Buck Bond Group

Currency Risk and Strategies in Pension Funds

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Currency risk has been increasingly important over the last couple of years as pension plans strayed away from local investments towards foreign investments. For many pension plans, this has been the case, especially in equities, and more recently so, in fixed income, in order to gain higher yields and better diversification in the current low interest rate environment.

There have been many conflicting views over time on whether currency risk should be hedged or not. The Canadian dollar fell from parity against the U.S. dollar three years ago to around $0.76USD/CAD today. Consequently, many pension plans are wondering if they should crystalize the gains from the recent depreciation of the Canadian dollar, and how they should proceed.

"Many pension plans are wondering if they should crystalize the gains from the recent depreciation of the Canadian dollar, and how they should proceed." Howard Chao, Director and Senior Investment Consultant

“Many pension plans are wondering if they should crystalize the gains from the recent depreciation of the Canadian dollar, and how they should proceed.” Howard Chao, Director and Senior Investment Consultant

There are typically three approaches that can be used to deal with currency risk. The approach that is the most appropriate for a pension plan will depend on the plan’s objectives, risk tolerance and time horizon. The decision should always be considered within a risk management framework.

Passive Management of Currency Risk

Passive hedging of currency risk is the easiest approach and the most cost effective solution in terms of transactions. It’s important to keep in mind that hedging the currency has a cost, though it can usually be reduced if only the major currencies were considered. Also, being exposed to currency risk can further diversify the portfolio and reduce the overall volatility in the long term.

However, in the short term, depending on the period of time, exposure to currency risk may increase the overall volatility. For example, if the horizon of the investments is short, a pension plan may want to fully hedge its currency risk to prevent short-term volatilities. In other situations, a pension plan may decide to passively hedge only half of its currency risk to crystalize some of its gains over the past few years and keep the portfolio exposed to some currency risk.

Dynamic Management of Currency Risk

The dynamic management of currency risk aims at taking advantage of the volatile currency environment, as we have seen over the past 40 years. Based on historical exchange rates, a schedule can be established for each foreign currency. The schedule will hedge a portion of the currency risk and crystalize some gains as the Canadian dollar depreciates against the foreign currency and as pre-established triggers are met. The opposite is done if the Canadian dollar appreciates.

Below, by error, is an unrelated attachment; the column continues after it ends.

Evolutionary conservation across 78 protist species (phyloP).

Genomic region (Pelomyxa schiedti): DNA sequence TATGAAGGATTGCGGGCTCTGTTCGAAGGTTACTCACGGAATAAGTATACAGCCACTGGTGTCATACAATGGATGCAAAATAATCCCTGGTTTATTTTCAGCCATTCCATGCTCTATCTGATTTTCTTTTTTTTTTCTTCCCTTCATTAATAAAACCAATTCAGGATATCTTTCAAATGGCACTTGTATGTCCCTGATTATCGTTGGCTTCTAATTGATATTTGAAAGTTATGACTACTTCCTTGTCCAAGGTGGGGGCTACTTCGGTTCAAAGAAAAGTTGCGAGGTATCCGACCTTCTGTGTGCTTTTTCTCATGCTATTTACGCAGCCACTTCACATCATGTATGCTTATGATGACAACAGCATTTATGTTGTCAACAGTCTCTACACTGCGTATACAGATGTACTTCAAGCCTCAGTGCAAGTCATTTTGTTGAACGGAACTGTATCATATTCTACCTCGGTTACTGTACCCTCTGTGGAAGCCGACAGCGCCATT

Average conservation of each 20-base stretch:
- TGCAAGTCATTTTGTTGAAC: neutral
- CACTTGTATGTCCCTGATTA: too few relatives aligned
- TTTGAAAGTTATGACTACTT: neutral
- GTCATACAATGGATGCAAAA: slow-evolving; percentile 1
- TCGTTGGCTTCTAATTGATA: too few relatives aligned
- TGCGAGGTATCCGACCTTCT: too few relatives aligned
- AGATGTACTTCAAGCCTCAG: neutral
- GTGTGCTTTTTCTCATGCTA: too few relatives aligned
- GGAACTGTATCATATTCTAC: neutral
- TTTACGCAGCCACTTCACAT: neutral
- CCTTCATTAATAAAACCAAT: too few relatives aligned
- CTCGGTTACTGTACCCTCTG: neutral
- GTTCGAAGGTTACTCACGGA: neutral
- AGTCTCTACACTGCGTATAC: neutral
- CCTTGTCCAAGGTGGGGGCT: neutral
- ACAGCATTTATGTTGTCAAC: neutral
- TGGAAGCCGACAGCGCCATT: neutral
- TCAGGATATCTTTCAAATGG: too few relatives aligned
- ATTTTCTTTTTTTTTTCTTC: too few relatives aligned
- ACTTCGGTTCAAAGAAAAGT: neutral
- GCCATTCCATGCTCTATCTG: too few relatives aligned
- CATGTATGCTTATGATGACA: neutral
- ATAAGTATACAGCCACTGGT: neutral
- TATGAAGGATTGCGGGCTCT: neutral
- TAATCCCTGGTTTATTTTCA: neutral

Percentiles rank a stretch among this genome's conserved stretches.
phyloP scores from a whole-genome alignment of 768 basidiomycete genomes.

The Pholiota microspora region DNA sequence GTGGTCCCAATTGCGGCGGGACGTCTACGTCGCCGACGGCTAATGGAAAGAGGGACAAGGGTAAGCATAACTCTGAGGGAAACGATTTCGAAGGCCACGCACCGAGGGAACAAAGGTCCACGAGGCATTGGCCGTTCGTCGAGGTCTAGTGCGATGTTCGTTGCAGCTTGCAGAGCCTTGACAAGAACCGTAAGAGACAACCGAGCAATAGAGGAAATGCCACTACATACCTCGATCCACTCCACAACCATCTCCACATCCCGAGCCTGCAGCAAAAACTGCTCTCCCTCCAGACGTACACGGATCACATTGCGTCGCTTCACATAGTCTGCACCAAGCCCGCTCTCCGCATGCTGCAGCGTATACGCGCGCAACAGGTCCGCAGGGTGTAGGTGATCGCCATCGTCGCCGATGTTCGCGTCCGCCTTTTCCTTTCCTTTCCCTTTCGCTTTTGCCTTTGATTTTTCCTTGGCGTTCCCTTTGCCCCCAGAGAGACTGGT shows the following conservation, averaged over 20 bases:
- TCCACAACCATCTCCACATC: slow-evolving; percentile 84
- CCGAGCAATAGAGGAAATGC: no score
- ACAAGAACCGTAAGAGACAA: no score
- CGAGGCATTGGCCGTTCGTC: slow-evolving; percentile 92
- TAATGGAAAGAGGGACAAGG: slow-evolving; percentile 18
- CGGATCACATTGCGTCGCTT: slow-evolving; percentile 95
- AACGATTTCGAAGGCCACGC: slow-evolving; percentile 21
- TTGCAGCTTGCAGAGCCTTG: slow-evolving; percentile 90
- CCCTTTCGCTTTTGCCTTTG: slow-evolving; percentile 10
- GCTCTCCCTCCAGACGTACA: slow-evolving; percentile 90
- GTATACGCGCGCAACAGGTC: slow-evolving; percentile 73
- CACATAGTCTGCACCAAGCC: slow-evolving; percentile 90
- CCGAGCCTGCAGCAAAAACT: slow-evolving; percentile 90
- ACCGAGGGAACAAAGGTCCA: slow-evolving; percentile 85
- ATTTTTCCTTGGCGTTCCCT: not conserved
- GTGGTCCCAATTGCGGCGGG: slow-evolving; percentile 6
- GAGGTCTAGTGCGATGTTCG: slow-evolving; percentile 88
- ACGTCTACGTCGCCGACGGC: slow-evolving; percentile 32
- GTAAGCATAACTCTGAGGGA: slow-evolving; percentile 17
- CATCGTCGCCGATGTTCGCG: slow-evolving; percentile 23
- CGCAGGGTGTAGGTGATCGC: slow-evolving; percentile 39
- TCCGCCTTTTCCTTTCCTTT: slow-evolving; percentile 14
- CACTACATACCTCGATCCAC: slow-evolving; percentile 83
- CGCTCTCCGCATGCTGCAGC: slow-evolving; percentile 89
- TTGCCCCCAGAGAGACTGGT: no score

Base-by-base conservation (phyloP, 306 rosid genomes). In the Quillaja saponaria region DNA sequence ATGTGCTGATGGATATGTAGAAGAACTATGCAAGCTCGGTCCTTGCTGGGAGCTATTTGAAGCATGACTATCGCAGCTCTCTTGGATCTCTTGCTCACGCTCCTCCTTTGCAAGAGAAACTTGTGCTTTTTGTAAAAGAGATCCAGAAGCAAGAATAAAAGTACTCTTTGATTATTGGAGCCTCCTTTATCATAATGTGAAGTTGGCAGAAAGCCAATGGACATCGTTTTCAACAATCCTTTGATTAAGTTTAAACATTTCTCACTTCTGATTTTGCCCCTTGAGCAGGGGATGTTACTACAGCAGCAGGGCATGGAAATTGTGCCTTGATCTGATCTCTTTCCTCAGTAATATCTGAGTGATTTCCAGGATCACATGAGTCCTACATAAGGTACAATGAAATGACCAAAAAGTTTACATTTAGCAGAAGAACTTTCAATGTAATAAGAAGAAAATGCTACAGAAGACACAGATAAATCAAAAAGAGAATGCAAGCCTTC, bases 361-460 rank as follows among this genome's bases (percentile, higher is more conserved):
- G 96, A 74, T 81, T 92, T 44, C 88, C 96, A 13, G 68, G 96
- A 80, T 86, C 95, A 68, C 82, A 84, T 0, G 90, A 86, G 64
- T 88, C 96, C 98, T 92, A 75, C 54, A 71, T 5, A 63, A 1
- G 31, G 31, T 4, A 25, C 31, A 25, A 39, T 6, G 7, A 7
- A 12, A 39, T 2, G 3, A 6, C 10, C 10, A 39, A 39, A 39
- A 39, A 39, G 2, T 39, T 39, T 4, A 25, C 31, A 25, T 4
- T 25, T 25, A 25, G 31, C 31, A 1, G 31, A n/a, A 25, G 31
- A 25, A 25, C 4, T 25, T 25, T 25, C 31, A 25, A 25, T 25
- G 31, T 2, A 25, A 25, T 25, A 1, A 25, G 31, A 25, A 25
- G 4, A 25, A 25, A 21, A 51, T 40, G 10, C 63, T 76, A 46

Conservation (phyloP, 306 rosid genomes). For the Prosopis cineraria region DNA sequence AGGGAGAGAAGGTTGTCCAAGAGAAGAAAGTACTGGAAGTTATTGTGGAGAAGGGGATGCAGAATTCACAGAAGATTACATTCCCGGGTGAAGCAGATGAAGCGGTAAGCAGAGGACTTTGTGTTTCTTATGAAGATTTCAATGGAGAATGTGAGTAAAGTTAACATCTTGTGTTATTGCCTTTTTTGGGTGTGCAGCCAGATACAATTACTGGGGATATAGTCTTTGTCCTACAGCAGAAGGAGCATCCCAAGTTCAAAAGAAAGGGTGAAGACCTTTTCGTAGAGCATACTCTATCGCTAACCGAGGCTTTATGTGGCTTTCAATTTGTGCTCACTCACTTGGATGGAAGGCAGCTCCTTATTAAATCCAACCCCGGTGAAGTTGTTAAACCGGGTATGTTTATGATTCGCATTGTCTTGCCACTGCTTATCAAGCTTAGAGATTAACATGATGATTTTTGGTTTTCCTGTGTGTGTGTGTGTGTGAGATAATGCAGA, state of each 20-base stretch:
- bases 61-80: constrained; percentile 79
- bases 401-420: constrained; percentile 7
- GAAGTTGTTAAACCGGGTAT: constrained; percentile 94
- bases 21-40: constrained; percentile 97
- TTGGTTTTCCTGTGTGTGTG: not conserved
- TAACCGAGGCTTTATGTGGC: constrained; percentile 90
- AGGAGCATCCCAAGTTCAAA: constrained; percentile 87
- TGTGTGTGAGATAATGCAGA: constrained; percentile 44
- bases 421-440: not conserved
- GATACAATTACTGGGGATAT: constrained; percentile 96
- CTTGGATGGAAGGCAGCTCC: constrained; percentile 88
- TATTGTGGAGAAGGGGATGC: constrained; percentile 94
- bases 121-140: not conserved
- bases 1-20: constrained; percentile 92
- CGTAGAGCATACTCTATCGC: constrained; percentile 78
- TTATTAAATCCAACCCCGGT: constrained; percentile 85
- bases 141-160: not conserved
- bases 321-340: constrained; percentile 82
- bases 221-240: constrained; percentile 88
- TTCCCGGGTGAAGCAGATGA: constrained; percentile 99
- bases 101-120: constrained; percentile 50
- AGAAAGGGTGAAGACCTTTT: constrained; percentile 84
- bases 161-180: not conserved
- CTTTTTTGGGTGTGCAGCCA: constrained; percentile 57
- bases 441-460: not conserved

As the number of triggers increase, the frequency of transactions will also increase, but the strategy will take advantage of smaller swings in exchange rates. This approach will be mostly advantageous if the volatility of the exchange rates is high. Over time, this approach can potentially reduce the overall risk of the portfolio. To reduce cost, the dynamic management can be done only on major currencies. This approach requires periodic monitoring of the exchange rates.

Active Management of Currency Risk

An active management of currency risk is usually more costly, as you are required to hire an active currency manager to take care of the pension plan’s currency exposure. This approach can be considered as having an overlay alpha strategy. An overlay alpha strategy is a strategy that does not require physical investments and has the objective of adding value on top of your current portfolio. Using macroeconomic views, the active manager will be able to actively decide the currencies that are most advantageous to invest in and alter your portfolio’s exposure accordingly. An active manager may be able to invest only in currencies that are part of the pension plan’s portfolio, or can use any currency to add value.

Having a good currency manager can add value over time, net of fees, and reduce the overall risk of the portfolio. In search of a good currency manager, it is important to determine the research capability and investment process of the investment team, as well as the skillset and experience of the active manager.

The decision whether or not to hire an active currency manager can be similar to hiring any active manager in fixed income or equities. As long as the manager is able to add value over time within an acceptable range of risk and/or assist in reducing the overall volatility of the portfolio, an active currency manager is an advantage to the plan.

Your turn: What is your currency risk hedging strategy? Use the comment box below to share your ideas.